The Progressive Co-evolutionary Development of the Pan-Tibetan Highlands, the Asian Monsoon system and Asian Biodiversity

Spicer, Robert A.; Farnsworth, Alex; Su, Tao; Ding, Lin; Witkowski, Caitlyn R.; Li, Shu-Feng; Xiong, Zhongyu; Zhou, Zhekun; Li, Shihu; Hughes, Alice C.; Valdes, Paul J.; Widdowson, Mike; Zhang, Xinwen; He, Songlin; Liu, Jia; Huang, Jian; Herman, Alexei B.; Xu, Qiang; Liu, Xiaoyan; Jin, Jianhua; Pancost, Richard D.; Lunt, Daniel J. and Zhang, Shitao (2025). The Progressive Co-evolutionary Development of the Pan-Tibetan Highlands, the Asian Monsoon system and Asian Biodiversity. Geological Society, London, Special Publications, 549(1) (Early access).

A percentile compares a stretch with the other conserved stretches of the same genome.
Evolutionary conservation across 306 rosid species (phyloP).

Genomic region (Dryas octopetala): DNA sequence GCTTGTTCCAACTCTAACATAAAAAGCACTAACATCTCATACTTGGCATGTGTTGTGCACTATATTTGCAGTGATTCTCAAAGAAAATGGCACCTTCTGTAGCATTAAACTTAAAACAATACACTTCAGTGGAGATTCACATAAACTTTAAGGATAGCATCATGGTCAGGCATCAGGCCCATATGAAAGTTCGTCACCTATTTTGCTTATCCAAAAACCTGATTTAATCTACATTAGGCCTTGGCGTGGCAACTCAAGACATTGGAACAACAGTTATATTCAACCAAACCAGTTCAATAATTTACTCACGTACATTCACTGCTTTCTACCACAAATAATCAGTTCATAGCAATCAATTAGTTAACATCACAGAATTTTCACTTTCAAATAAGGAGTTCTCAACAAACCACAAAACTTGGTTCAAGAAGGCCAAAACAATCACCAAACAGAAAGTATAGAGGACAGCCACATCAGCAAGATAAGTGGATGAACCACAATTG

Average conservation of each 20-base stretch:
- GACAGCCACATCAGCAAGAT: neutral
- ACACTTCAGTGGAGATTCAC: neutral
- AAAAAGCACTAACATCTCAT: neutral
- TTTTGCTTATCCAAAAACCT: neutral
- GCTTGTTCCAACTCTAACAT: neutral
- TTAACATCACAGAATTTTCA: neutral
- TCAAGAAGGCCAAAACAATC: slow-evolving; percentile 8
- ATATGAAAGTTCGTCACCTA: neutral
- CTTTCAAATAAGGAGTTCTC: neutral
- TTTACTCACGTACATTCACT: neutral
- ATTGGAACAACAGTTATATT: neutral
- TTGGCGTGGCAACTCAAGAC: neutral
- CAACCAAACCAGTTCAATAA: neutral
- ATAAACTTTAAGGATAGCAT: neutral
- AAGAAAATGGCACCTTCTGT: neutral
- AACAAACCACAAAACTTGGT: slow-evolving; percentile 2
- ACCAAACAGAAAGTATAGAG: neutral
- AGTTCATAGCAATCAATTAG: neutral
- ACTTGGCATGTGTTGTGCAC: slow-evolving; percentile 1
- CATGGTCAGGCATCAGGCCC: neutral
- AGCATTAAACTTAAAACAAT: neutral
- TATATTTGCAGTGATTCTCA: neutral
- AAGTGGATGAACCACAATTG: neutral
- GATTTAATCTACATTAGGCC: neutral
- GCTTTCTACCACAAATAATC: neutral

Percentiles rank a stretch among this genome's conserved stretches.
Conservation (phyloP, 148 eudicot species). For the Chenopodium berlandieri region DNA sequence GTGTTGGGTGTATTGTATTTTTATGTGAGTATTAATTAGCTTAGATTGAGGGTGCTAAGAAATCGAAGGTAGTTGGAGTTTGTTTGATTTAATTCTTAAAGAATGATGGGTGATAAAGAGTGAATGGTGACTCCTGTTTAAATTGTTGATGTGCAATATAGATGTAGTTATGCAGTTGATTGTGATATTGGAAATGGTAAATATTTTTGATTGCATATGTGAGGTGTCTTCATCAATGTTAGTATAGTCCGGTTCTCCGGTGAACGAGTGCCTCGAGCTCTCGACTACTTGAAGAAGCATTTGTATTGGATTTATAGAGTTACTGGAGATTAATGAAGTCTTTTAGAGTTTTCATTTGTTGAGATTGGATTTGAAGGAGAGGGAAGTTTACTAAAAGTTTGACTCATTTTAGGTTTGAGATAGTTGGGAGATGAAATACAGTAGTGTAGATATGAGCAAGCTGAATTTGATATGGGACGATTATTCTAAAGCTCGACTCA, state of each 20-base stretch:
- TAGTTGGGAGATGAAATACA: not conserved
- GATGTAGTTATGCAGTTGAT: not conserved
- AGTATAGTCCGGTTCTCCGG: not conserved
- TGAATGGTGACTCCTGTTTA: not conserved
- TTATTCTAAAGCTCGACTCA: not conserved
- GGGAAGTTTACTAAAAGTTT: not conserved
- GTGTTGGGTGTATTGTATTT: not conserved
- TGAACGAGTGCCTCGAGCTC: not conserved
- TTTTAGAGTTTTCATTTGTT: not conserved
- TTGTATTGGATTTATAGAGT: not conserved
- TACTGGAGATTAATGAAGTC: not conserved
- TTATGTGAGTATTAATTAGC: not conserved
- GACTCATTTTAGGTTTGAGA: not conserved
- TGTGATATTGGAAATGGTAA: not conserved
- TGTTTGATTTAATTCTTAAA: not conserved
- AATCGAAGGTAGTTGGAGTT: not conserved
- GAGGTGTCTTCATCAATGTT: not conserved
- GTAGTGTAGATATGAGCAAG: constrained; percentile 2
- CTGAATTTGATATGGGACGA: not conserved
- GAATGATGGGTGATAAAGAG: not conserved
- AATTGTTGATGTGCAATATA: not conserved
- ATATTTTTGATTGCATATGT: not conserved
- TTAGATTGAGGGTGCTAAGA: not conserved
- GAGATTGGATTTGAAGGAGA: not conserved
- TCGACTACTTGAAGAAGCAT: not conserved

Within the ongoing controversy regarding the orogeny of the Tibetan Plateau region, two directly-conflicting endmember frameworks have emerged, where either: 1) a high central ‘proto-plateau’ existed prior to the onset of India-Asia continental collision, or 2) the early Paleogene central Tibet comprised a wide E-W oriented lowland ∼1-2 km above sea level, bounded by high (> 4.5 km) mountain systems. Reconstructing plateau development correctly is fundamental to running realistic Earth system models that explore monsoon and biodiversity evolution in the region. Understanding the interplay between monsoon dynamics, landscape and biodiversity are critical for future resource management. We explore the strengths and weaknesses of different palaeoaltimetric methodologies as applied across the Tibetan region. Combining methodologies, appreciating the vulnerabilities arising from their underlying assumptions and testing them using numerical climate models, produces consilience (agreement) allowing further refinement of both models and proxies. We argue that an east-west oriented Paleogene Central Tibetan Valley was a cradle and conduit for thermophilic biota seeding the modern regional biodiversity. The rise of eastern Tibet intensified regional rainfall and erosion, which increased topographic relief and biodiversification. Gradual monsoon development reflected the evolving topography, but modern-like Asian monsoons developed only after a plateau formed in the Miocene.

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